Text-Based Shootout at High Noon

Here I’ll take a brief look at a specific intersection of education and gaming. There were many educational networks that sprang up in the 1960s and I’ll be showcasing some of them in future posts. These networks were a key enabler of the “people’s computing” that I’ve talked about already. This post will cover a very specific example that will serve to highlight the general tenor of the timeframe.

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ROCKET and Lunar Landers

The particular game I’ll focus on here led to a whole slew of very similar variants and was based on one of the most amazing endeavors undertaken by the human race. The variants all came to be known as variants around titles like “Lunar Lander” or “Moon Lander” but the original was called, quite simply, “ROCKET.”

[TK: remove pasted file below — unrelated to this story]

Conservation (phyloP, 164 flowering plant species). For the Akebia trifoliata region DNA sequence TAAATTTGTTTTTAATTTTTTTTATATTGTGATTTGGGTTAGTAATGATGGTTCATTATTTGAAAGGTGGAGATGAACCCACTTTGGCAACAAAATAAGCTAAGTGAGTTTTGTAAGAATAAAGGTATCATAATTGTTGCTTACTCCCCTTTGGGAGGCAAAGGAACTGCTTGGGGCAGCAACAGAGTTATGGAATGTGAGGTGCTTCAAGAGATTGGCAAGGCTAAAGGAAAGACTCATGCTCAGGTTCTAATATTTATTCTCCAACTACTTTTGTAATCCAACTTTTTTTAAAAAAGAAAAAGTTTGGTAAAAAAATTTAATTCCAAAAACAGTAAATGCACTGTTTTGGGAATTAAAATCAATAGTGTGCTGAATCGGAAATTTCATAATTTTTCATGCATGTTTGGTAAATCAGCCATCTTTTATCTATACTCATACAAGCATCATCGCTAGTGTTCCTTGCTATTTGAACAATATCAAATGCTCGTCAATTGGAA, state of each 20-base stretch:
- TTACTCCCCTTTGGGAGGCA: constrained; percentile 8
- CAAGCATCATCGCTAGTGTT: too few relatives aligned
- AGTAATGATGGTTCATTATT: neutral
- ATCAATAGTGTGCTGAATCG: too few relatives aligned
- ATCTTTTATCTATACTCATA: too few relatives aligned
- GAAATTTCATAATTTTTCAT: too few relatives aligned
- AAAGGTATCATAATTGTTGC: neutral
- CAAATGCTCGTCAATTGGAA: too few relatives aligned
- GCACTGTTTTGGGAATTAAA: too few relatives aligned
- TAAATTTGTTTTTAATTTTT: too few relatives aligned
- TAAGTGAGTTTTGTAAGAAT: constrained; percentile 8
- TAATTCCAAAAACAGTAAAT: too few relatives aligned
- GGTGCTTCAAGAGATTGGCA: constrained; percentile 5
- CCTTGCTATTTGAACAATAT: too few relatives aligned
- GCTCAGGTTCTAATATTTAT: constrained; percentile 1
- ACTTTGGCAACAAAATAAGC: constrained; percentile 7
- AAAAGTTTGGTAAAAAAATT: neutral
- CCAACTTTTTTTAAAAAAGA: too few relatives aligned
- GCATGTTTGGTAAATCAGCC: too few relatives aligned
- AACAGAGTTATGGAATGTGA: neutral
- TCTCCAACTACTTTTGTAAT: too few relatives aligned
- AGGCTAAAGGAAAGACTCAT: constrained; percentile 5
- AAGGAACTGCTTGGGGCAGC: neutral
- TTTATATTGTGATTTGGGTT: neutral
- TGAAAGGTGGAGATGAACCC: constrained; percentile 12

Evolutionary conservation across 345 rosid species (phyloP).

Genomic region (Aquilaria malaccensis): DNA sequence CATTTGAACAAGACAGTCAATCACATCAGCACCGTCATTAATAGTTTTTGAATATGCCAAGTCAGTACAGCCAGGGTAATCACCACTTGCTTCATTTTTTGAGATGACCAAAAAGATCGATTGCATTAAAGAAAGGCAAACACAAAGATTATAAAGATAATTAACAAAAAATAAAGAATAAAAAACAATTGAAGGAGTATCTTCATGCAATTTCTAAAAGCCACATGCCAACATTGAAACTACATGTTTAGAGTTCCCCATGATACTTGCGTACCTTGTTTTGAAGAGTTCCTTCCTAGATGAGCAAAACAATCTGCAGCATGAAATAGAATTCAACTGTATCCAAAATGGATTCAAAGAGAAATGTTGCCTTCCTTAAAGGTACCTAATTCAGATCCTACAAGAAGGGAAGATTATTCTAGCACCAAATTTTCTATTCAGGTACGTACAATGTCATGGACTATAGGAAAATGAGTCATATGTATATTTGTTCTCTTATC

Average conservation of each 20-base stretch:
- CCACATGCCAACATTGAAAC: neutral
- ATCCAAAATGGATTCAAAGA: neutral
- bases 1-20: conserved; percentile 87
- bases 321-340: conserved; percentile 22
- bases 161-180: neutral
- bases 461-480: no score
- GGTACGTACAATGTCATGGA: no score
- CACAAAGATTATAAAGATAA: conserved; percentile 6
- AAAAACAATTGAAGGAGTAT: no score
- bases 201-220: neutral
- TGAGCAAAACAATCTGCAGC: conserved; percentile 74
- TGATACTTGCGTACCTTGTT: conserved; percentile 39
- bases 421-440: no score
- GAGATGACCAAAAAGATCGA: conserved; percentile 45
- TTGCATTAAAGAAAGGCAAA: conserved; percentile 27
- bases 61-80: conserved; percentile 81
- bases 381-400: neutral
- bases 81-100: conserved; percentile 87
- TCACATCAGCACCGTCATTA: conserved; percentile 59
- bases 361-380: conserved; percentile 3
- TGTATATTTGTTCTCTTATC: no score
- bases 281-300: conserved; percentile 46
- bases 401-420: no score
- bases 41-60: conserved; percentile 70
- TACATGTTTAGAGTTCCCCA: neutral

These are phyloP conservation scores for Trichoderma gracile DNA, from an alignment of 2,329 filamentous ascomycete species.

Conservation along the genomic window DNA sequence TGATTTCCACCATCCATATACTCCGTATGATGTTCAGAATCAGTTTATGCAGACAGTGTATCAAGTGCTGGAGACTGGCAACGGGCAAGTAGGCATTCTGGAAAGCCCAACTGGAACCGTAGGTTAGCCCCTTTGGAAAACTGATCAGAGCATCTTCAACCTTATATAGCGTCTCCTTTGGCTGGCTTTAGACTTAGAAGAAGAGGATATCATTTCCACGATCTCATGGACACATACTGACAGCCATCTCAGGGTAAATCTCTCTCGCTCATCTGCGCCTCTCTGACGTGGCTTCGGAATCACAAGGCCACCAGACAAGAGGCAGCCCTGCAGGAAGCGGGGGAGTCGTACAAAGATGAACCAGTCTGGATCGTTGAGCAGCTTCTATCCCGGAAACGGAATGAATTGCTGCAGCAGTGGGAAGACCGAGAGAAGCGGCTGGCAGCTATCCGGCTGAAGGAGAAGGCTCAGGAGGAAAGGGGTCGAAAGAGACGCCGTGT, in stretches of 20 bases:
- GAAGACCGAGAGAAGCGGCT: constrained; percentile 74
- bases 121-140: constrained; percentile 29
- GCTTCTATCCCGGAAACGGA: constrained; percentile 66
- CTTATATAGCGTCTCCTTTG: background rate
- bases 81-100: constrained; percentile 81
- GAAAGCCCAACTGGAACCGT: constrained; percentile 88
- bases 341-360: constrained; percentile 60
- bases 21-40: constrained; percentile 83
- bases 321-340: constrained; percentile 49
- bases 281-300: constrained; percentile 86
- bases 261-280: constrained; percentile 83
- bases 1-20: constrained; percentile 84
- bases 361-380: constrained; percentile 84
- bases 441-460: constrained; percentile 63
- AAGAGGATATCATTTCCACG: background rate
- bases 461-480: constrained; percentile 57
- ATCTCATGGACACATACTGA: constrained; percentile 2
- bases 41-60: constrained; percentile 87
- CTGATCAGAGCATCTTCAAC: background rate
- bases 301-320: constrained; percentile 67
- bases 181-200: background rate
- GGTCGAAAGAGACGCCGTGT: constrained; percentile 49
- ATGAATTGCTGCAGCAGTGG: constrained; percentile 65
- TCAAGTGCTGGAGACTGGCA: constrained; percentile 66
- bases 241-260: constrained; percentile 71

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Talking with ELIZA

In between the two iterations of The Sumerian Game (in 1964 and 1966), an interesting early ludic experience became known. This was not really a game, but it certainly was a simulation. There are some interesting aspects to ELIZA that you could argue should have prefigured a bit of what came later — such as the text adventure — although it’s not actually clear that it did.

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Play Like a Sumerian

In terms of the education-technology-gaming intersection mentioned in the previous post, we can step into the early 1960s and look at a game that, for quite a long time, was obscured, if not entirely absent, from a lot of game history. This game shared an interesting context with a wider education initiative that was going on at the same time.

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